There are lots of reasons to hike to Deadfall Lakes; I could go on and on for many pages listing wonderful and compelling reasons to take this hike. But the actual truth is that when my friend Frank asked me to take him on a day hike in the Trinities, I picked the trail to Deadfall Lakes from Parks Creek Trailhead based solely on its flatness.
You see, Frank and his wife are serious runners; marathon-type runners. They run in races. PANIC! In the best of times I am slow, and this year, I am even slower because I’ve spent the whole summer sitting on my butt in front of my computer putting my classes online so they would be ready for my students when the semester starts. Oh, and I’ve been eating. And eating. And eating. You get the picture. I desperately needed flat.
There are two trails into the Deadfall Lakes Basin from the overly named Parks Creek Road (also named Forest Route 42N17 and also named the IP Road). The first trail you come to (about 12 miles in) passes through beautiful Deadfall Meadow. I often go this way because the meadow is gorgeous with the trail following a lovely creek through wildflowers that are (seasonally) spectacular. But it is steep, so I chose the other trail this time. Parks Creek Trailhead is a mile further up the road and it has a big parking lot with bathrooms. It’s a busy little place because it is where the Pacific Crest Trail (PCT) crosses the road. It’s a good place to take a selfie next to the PCT sign and people-watch.
Starting from this upper trailhead you follow the PCT all the way to Lower Deadfall Lake. Being the PCT, the trail is in fantastic shape. And it’s flat. And I mean “flat” in a real way, not “flat” in a time-eases-all-painful-memories way. Right from the beginning there are flowers. And further on the trail crosses several seeps that in the summer are unbelievably thick with wildflowers. Literally an explosion of flowers at every seep. This is truly one of the best wildflower hikes I know. Plus, there are several varieties of orchids. The best time to hike this trail if you are after the flower explosion is early to mid-July. And that’s exactly when Frank and I took our hike. At every flower I had a great excuse to stop and take a picture. In other words, lots of stealthy resting opportunities.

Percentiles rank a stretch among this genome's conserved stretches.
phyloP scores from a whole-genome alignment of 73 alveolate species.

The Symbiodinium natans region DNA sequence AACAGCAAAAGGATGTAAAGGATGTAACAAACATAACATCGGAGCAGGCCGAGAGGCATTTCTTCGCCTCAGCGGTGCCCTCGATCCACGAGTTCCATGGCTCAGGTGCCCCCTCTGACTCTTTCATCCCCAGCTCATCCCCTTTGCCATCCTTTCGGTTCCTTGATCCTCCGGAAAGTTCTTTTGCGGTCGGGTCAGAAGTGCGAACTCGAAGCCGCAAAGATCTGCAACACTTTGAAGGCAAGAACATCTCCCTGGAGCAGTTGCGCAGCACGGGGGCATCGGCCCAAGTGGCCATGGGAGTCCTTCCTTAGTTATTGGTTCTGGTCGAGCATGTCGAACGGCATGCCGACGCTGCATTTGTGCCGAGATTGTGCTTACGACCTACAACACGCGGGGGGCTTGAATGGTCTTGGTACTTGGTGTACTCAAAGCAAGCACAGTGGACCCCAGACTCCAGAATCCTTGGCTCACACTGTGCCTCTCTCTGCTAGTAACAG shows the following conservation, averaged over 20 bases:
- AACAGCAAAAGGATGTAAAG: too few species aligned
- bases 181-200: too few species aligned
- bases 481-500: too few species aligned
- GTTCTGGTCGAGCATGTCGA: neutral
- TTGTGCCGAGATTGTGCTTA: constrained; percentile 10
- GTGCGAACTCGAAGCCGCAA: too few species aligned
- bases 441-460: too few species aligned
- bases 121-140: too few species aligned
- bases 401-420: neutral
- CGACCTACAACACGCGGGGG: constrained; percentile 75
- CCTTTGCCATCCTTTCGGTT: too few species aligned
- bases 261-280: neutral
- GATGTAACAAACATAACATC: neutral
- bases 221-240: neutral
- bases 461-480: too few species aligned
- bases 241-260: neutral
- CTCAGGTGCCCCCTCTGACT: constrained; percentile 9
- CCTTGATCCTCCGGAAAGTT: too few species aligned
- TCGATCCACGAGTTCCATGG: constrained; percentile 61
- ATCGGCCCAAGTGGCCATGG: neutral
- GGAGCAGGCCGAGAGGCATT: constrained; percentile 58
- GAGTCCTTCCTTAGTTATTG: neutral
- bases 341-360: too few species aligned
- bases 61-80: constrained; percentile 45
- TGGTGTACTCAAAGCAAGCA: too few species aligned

For much of the hike you look down on Deadfall Meadow and gaze across at a distant view of the Trinity Alps. It’s a good section of trail to practice peak-naming, and you get a unique view. For example you can see the basin where Big Bear Lake lives, and I can’t think of anywhere else where you get that view.
After 2.5 miles the trail comes to Lower Deadfall Lake. This is a great place to have lunch. And it’s the end of the flat part. I figured this is where we would stop; our turnaround point. Even with the frequent flower-photos and the flatness I was feeling tired from trying to set a respectable pace. And it was horribly hot. We finished lunch and were just ready to turn around and hike out and so, of course, I suggested we hike on to Upper Deadfall Lake. What the heck?! Was that me that just suggested that?
It’s a one mile steep climb to the upper lake. Once the trail gets to the lakes basin, my attention always switches from flowers to trees. There are some favorite trees along the way that make me feel in familiar territory. A little over half-way to the upper lake the trail skirts a little pond that is practically dry in the summer. This is Middle Deadfall Lake. My friend Susie and I camped here one night and there must have been a million frogs croaking at the top of their frog-lungs all night long. I love that memory. So as we passed the lake I told Frank the story and in a stroke of brilliance I suggested we wait to see if the frogs start croaking. After a respectable wait (rest) and no frogs we hiked on to the upper lake.
The upper lake is right at the base of Mt Eddy. It has great reflections and I could sit and take photos of the reflections for hours (read between the lines). While outwardly admiring the reflections I secretly prayed, “Dear goddess of all non-runners, please don’t let me suggest we hike to the top; please make me keep my mouth shut.” So, as I was just ready to suggest we hike to the top, Frank mentioned that he couldn’t go farther because he was out of water. Thank you goddess of non-runners. I owe you one.